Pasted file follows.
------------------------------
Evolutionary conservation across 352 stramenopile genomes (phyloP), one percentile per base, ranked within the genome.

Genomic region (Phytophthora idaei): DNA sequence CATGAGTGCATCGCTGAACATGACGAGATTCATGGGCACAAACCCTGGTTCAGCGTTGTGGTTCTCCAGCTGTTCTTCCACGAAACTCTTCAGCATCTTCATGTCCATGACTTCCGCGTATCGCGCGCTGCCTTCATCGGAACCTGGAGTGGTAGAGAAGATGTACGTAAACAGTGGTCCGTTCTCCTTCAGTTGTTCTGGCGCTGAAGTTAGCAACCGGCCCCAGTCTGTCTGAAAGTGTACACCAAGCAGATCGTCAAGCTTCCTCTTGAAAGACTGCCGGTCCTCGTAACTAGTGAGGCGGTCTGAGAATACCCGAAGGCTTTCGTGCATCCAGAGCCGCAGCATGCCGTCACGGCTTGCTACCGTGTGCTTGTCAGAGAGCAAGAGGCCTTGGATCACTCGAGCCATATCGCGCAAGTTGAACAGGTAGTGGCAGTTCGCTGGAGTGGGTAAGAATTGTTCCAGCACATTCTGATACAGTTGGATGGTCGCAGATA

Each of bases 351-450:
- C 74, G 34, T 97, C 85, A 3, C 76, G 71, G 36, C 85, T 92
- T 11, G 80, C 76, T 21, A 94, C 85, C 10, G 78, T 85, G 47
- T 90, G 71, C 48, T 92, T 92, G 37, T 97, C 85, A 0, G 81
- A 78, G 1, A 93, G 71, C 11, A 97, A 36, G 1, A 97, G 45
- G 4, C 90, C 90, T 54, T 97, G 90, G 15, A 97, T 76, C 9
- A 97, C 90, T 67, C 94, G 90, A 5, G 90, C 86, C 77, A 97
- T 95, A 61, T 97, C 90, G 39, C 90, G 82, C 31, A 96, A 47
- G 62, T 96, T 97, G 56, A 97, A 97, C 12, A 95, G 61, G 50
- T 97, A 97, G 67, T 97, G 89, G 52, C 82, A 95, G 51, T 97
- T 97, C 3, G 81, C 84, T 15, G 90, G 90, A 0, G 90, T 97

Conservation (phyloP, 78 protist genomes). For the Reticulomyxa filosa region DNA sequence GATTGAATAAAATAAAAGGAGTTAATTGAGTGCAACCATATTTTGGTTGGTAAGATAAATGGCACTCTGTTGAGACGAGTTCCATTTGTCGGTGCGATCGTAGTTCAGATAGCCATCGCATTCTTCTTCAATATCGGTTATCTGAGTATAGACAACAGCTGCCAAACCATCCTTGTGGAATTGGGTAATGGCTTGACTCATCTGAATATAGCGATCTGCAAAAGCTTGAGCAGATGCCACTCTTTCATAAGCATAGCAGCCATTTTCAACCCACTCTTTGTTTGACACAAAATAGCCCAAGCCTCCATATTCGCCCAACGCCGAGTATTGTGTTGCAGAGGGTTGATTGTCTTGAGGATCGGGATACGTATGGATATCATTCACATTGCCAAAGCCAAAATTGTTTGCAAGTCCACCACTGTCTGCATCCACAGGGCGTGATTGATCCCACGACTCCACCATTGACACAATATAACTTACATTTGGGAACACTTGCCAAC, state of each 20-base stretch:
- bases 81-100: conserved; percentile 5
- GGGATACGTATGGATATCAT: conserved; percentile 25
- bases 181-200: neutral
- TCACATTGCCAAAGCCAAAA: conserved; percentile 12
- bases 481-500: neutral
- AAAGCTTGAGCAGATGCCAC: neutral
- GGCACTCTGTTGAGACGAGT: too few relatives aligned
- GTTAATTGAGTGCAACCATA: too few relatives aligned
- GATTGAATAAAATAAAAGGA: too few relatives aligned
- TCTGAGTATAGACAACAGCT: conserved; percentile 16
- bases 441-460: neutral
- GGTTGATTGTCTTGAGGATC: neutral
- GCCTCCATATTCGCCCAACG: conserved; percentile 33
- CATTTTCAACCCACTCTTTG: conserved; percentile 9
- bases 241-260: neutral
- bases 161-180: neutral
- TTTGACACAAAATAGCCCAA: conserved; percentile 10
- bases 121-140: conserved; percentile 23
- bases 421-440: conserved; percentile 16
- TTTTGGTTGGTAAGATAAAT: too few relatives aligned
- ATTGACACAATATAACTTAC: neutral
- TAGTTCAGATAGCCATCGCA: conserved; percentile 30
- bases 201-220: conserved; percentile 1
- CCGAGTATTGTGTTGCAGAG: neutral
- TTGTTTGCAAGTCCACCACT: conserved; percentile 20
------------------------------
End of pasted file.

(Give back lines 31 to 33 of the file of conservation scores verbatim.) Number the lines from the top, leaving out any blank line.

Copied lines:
- TTTGACACAAAATAGCCCAA: conserved; percentile 10
- bases 121-140: conserved; percentile 23
- bases 421-440: conserved; percentile 16